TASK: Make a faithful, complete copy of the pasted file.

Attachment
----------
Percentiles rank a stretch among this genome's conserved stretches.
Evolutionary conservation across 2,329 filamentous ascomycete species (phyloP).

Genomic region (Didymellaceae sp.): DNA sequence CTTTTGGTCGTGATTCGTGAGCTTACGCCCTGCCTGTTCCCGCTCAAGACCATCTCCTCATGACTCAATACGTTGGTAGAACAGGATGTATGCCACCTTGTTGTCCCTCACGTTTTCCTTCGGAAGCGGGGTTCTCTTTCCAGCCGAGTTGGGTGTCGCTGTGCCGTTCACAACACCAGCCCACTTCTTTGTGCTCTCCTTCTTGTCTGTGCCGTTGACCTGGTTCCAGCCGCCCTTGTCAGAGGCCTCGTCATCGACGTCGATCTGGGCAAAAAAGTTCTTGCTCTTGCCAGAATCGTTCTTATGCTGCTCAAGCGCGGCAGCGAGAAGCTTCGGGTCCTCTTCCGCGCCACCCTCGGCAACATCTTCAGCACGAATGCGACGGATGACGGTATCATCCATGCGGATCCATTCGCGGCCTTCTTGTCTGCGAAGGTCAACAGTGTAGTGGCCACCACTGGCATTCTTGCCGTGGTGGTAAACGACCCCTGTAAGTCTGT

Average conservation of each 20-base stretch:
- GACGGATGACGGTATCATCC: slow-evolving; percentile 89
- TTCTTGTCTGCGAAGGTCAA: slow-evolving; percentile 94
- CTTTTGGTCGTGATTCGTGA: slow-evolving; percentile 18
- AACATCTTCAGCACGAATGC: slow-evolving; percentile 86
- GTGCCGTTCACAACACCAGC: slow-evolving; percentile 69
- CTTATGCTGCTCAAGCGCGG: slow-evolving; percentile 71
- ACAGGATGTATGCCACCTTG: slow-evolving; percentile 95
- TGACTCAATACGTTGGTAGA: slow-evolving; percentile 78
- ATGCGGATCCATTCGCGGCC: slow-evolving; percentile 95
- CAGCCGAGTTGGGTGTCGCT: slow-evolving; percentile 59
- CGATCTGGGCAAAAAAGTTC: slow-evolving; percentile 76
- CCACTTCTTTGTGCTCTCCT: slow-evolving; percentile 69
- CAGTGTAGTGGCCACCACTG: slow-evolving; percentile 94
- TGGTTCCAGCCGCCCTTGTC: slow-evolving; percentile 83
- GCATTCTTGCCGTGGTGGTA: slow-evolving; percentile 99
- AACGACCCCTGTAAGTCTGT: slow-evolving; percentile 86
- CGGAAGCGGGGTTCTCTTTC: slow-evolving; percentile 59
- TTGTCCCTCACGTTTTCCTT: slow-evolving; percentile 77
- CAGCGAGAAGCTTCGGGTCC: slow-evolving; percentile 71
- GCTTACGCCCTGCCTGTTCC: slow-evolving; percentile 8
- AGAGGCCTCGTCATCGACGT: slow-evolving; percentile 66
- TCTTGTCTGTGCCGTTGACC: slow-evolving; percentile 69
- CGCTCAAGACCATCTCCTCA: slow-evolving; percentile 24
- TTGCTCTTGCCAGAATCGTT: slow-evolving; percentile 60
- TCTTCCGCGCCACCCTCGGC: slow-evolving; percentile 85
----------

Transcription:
Percentiles rank a stretch among this genome's conserved stretches.
Evolutionary conservation across 2,329 filamentous ascomycete species (phyloP).

Genomic region (Didymellaceae sp.): DNA sequence CTTTTGGTCGTGATTCGTGAGCTTACGCCCTGCCTGTTCCCGCTCAAGACCATCTCCTCATGACTCAATACGTTGGTAGAACAGGATGTATGCCACCTTGTTGTCCCTCACGTTTTCCTTCGGAAGCGGGGTTCTCTTTCCAGCCGAGTTGGGTGTCGCTGTGCCGTTCACAACACCAGCCCACTTCTTTGTGCTCTCCTTCTTGTCTGTGCCGTTGACCTGGTTCCAGCCGCCCTTGTCAGAGGCCTCGTCATCGACGTCGATCTGGGCAAAAAAGTTCTTGCTCTTGCCAGAATCGTTCTTATGCTGCTCAAGCGCGGCAGCGAGAAGCTTCGGGTCCTCTTCCGCGCCACCCTCGGCAACATCTTCAGCACGAATGCGACGGATGACGGTATCATCCATGCGGATCCATTCGCGGCCTTCTTGTCTGCGAAGGTCAACAGTGTAGTGGCCACCACTGGCATTCTTGCCGTGGTGGTAAACGACCCCTGTAAGTCTGT

Average conservation of each 20-base stretch:
- GACGGATGACGGTATCATCC: slow-evolving; percentile 89
- TTCTTGTCTGCGAAGGTCAA: slow-evolving; percentile 94
- CTTTTGGTCGTGATTCGTGA: slow-evolving; percentile 18
- AACATCTTCAGCACGAATGC: slow-evolving; percentile 86
- GTGCCGTTCACAACACCAGC: slow-evolving; percentile 69
- CTTATGCTGCTCAAGCGCGG: slow-evolving; percentile 71
- ACAGGATGTATGCCACCTTG: slow-evolving; percentile 95
- TGACTCAATACGTTGGTAGA: slow-evolving; percentile 78
- ATGCGGATCCATTCGCGGCC: slow-evolving; percentile 95
- CAGCCGAGTTGGGTGTCGCT: slow-evolving; percentile 59
- CGATCTGGGCAAAAAAGTTC: slow-evolving; percentile 76
- CCACTTCTTTGTGCTCTCCT: slow-evolving; percentile 69
- CAGTGTAGTGGCCACCACTG: slow-evolving; percentile 94
- TGGTTCCAGCCGCCCTTGTC: slow-evolving; percentile 83
- GCATTCTTGCCGTGGTGGTA: slow-evolving; percentile 99
- AACGACCCCTGTAAGTCTGT: slow-evolving; percentile 86
- CGGAAGCGGGGTTCTCTTTC: slow-evolving; percentile 59
- TTGTCCCTCACGTTTTCCTT: slow-evolving; percentile 77
- CAGCGAGAAGCTTCGGGTCC: slow-evolving; percentile 71
- GCTTACGCCCTGCCTGTTCC: slow-evolving; percentile 8
- AGAGGCCTCGTCATCGACGT: slow-evolving; percentile 66
- TCTTGTCTGTGCCGTTGACC: slow-evolving; percentile 69
- CGCTCAAGACCATCTCCTCA: slow-evolving; percentile 24
- TTGCTCTTGCCAGAATCGTT: slow-evolving; percentile 60
- TCTTCCGCGCCACCCTCGGC: slow-evolving; percentile 85